Isobaric filling for wine, soft drinks and beyond



Liquid-filling equipments vary depending on such factors as product viscosity, product temperature at the filling stage, tendency to entrain air, surface tension, frothing or foaming tendencies, etc.(1); carbonated beverages form a class of their own. Packaging material also has to be considered. Here are the main factors affecting filling technique choice:

  • Product viscosity. “Wet” or liquid products range from low-viscosity free-flowing liquids to viscous semiliquids to extremely viscous products that might better be classed as semisolids. For water, wine, beer, vinegar and soft drinks, viscosity values are very low, usually between 1 and 10 cP (centipoise); vegetable oils, fruit juices and some sauces have intermediate viscosity values, usually between 10 and 2000 cP; this value is exceeded by dense sauces as tomato and tomato-based sauces, ketchup, mayonnaise, and so on: they can reach up to 10000 cP(2).
  • Presence of gas. Sparkly beverages can contain from 1,5 to 5 volumes of carbon dioxide (CO2); every volume of dissolved CO2 corresponds to ca. 2 g/L and produces a pressure of ca. 1 atm, at room temperature (3). In order to avoid loss of added CO2, liquid inside the supply tank is kept refrigerated and under pressure to maximize CO2 dissolved in the liquid and foaming. Isobaric filling is therefore the ideal bottling method for carbonated drinks.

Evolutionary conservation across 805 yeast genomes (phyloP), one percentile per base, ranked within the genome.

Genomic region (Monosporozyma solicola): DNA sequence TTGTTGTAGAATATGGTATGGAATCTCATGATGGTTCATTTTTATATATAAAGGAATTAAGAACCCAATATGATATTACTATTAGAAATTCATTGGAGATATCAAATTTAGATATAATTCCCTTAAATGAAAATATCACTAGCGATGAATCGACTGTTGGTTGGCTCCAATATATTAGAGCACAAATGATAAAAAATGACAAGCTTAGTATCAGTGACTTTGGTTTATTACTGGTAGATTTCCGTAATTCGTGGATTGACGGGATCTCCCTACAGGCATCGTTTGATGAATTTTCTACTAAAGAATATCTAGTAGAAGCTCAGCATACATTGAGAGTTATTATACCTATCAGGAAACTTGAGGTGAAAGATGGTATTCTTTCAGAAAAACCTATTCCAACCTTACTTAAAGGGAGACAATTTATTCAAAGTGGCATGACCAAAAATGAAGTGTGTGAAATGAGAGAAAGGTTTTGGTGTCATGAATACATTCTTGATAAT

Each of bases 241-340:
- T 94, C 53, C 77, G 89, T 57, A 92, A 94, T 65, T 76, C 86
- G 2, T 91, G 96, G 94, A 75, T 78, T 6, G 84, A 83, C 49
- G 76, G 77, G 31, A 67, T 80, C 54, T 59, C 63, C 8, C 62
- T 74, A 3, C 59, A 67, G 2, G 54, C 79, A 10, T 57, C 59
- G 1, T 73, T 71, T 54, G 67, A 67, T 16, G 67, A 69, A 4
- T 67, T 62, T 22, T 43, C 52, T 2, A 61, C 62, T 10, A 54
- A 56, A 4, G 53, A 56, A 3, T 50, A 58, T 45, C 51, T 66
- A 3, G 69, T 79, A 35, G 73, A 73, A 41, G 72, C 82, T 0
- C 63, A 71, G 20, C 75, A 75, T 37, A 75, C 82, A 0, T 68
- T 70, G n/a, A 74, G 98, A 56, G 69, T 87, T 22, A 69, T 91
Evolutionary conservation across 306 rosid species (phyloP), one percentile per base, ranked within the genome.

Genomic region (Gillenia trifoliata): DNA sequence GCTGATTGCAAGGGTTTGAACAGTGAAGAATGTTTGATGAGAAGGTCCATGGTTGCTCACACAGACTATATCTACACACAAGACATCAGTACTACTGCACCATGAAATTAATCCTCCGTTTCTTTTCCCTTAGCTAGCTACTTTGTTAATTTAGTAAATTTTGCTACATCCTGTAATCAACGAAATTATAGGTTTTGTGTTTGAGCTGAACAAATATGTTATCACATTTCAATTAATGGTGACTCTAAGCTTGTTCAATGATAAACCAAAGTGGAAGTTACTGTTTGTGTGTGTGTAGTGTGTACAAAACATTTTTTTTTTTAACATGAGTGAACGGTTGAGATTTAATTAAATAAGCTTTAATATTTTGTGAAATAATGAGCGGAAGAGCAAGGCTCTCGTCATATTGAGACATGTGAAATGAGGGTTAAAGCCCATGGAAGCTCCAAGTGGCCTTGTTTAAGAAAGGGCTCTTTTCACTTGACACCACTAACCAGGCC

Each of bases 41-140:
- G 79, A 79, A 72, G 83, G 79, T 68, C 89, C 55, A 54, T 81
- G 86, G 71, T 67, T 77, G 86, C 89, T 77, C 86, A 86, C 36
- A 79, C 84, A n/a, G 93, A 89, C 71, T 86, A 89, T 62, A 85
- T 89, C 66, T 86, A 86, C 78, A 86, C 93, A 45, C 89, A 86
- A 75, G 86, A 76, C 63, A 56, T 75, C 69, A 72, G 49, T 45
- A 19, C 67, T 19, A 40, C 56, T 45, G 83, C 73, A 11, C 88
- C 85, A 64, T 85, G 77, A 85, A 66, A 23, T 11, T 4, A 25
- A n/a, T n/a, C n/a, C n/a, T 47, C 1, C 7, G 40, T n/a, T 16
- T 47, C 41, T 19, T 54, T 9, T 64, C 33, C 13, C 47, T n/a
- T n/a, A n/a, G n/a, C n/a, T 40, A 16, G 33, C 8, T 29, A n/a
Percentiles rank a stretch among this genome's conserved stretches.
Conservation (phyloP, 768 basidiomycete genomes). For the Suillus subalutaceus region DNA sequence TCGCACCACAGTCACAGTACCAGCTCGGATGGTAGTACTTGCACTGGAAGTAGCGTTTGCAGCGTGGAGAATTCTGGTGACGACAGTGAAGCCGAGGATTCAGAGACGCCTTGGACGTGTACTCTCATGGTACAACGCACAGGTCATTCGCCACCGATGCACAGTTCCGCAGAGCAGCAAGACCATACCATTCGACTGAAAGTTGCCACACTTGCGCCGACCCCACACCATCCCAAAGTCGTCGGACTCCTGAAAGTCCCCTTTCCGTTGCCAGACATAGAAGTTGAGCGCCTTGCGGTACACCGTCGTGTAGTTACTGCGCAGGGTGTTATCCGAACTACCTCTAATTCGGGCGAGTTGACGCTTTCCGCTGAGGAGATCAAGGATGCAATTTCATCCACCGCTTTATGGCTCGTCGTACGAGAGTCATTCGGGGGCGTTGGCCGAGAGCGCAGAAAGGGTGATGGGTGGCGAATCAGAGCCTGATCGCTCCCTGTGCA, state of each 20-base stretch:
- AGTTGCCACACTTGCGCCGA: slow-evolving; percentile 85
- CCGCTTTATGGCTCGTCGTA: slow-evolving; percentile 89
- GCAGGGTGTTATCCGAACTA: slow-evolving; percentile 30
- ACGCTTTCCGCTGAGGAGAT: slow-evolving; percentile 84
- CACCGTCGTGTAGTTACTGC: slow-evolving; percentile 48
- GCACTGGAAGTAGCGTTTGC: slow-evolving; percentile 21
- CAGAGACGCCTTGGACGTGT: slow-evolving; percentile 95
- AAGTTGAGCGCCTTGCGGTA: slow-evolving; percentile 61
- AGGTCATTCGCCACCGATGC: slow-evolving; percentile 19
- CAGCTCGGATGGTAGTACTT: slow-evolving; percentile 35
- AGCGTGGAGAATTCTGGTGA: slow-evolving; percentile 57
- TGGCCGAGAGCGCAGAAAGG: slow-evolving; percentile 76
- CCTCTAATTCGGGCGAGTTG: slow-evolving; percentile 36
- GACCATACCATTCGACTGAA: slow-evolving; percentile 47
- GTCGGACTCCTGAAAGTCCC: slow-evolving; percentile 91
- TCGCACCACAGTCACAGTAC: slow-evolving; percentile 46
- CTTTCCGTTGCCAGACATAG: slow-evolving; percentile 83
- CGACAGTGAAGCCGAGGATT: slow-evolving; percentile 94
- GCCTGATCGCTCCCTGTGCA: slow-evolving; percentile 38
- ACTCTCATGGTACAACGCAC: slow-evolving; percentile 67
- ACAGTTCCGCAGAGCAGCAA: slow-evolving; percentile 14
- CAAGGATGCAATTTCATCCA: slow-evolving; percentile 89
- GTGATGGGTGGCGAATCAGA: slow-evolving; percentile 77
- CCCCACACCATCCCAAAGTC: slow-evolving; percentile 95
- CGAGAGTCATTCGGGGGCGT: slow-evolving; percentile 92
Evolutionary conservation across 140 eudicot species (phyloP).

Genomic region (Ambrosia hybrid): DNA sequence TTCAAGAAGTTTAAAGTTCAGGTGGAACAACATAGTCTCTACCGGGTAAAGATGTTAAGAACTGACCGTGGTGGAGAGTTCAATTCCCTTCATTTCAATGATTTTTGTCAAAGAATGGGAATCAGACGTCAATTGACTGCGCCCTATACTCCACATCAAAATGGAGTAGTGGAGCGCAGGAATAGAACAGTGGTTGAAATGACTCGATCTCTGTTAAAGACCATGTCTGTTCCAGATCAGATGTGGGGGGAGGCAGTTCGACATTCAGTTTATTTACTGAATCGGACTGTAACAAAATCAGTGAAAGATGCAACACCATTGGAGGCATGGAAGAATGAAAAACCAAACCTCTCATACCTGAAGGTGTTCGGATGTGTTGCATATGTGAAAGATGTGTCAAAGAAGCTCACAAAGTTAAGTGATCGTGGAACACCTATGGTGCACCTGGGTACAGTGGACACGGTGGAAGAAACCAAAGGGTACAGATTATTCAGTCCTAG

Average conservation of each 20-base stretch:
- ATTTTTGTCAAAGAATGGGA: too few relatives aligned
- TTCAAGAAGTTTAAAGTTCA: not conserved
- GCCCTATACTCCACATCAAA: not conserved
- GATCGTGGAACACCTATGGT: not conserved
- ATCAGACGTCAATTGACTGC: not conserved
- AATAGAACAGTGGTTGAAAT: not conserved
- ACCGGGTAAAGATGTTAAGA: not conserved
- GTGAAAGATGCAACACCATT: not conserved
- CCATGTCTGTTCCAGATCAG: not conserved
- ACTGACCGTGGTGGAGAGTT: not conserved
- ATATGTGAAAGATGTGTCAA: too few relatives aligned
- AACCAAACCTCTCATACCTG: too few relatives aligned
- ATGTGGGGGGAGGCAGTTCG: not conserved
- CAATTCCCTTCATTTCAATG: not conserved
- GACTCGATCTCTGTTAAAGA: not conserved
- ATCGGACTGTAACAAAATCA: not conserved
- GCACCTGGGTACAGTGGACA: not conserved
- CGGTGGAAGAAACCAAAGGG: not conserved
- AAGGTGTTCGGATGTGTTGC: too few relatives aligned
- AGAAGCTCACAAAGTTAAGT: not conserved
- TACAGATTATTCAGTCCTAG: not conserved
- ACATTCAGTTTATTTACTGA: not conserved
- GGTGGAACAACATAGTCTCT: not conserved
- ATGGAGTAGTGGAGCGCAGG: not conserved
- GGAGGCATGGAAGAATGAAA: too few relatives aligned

• Packaging material. Metal, rigid glass or heavy plastic containers can be accelerated and decelerated at high rates because they can endure significant force applied during filling or to the sidewalls during conveying, thus vacuum or pressure levels during the fill cycle are not critical parameters. On the contrary, semirigid containers, such as blow-molded plastic bottles, cannot withstand the same stresses: this poses limitations on the vacuum or pressure level that can be used during filling and moving the containers from station to station. Flexible pouches or bags must be retained in a fixture while being filled, and since flexible containers cannot be filled to a specified level, piston volumetric fillers are often used for them.
  • Product value. No filler is perfectly accurate, and they must be considered in relation to product value; the challenge is to satisfy legal fill requirements without having excessive “giveaway”: the more accurate the system, the closer the machine can be set to declared fill. “Constant-level filling” is mostly used for low or moderate cost products such as soft drinks and beer, and/or for products where customer satisfaction demands that all containers are filled to the same level. With “constant-volume filling”, an accurate product volume is placed into the container: this is common for high-cost products or products where net weight must be strictly maintained (pharmaceuticals, sold by weight, etc.).